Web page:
Photo Sweeper https://itunes.apple.com/us/app/photosweeper/id463362050?mt=12
Photo sorters, File sorters
Big Mean Folder Machine http://www.publicspace.net/BigMeanFolderMachine/
Will sort from multiple folders to single folder or from single folder to a folder structure based on size, name, etc. Can rename or just add a series letter or number when encountering duplicate file names.
Beautiful Backup http://www.beautifulbackup.com/
Will sort your photos based on the metadata within as well as videos. It can create any kind of folder structure you wish based on templates. It can also be set to filter out small images (you decide on size) and place them in a separate folder on your destination.
I use this one to collect images into Year/Year/Month/Day format and then read them directly into Lightroom.
I know there are some out there. Send me some links if you have used them and I will add them to the list.
Remember rule number one, BACKUP
President’s Report 2013-2014 Year
We had a full and varied program this year with a number of excellent external speakers including Nick Didlick (twice), on news and Olympic photography, and video; John Gordon, on bird photography; Allen Bargen on the philosophy of judging; Francois Cleroux on the history of photography; Rick Church on aerial photography; Adam Gibbs on landscape photography; and Ursula Easterbrook on her trip across Canada. In addition we had presentations by members, including Lynne Kelman on Topaz; Karen Kroeker on embroidered photos; Brian Palmer on video; and Thomas Dethlefsen on his trip to Tanzania.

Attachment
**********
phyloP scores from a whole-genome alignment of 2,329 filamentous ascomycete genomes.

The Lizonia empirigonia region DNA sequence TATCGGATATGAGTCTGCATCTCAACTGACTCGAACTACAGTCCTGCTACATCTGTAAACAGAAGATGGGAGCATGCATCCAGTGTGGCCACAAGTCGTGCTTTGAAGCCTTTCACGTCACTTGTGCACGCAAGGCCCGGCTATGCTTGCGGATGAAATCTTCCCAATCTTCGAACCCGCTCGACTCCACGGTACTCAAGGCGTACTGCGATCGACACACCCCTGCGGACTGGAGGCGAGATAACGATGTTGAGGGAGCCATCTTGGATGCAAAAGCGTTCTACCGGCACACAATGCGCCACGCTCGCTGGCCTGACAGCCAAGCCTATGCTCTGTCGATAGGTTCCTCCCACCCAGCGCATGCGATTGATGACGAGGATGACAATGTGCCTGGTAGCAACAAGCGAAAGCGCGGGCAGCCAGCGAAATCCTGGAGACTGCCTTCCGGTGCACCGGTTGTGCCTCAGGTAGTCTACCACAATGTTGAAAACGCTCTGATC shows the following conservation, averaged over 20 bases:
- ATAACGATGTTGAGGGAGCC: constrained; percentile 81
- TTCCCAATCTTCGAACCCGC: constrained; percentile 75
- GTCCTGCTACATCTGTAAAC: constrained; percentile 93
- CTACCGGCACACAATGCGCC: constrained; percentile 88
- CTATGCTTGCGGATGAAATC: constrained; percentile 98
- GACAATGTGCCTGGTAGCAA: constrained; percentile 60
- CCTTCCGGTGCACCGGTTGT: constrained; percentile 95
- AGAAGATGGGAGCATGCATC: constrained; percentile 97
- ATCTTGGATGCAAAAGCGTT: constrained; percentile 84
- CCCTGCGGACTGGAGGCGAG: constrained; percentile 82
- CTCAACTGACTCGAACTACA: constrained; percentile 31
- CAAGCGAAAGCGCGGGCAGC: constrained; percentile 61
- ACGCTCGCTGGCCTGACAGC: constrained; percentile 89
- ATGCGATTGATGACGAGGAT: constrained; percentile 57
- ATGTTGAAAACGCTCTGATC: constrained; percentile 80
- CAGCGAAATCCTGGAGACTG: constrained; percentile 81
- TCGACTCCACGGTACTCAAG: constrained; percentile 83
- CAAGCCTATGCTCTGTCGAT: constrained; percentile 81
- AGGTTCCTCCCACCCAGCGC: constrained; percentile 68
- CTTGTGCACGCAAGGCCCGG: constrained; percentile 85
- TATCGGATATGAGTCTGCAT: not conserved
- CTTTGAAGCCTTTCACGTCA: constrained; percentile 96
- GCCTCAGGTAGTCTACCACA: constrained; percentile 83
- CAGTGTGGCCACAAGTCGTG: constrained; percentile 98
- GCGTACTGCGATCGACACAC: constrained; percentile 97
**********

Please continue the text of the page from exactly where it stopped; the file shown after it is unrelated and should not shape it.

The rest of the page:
We had outings, field trips or workshops by Deb Reny to Granville Island and Downtown Christmas lights; an inter-club trip to Point Roberts to photograph eagles, arranged by John Ostaf of the Delta club; and a landscape workshop to Golden Ears Park with landscape photography professional Adam Gibbs. I have been personally disappointed by a relatively low level of member participation in these excellent opportunities and hope to encourage more members to participate next year.
We entered many external competitions, both local and CAPA arranged, and hosted the fall 2013 CAPA Print Competition. And we had a successful Black and White Print Competition, something for which our club is well known. Many members assisted with this to make the evening a success, and I thank them all. Thanks to digital chair Thomas Dethlefsen, print chair Geoff Hayes, and CAPA competitions chair Geoff Milne. Finally we had many intra-club theme competitions; thanks to Glenis Lyttek for looking after those.
We also took part in an project and exhibition at the White Rock Museum, pairing member-taken photos with archival photos from the museum’s collection to create “Then and Now” pairs to be displayed and then sold to help the museum.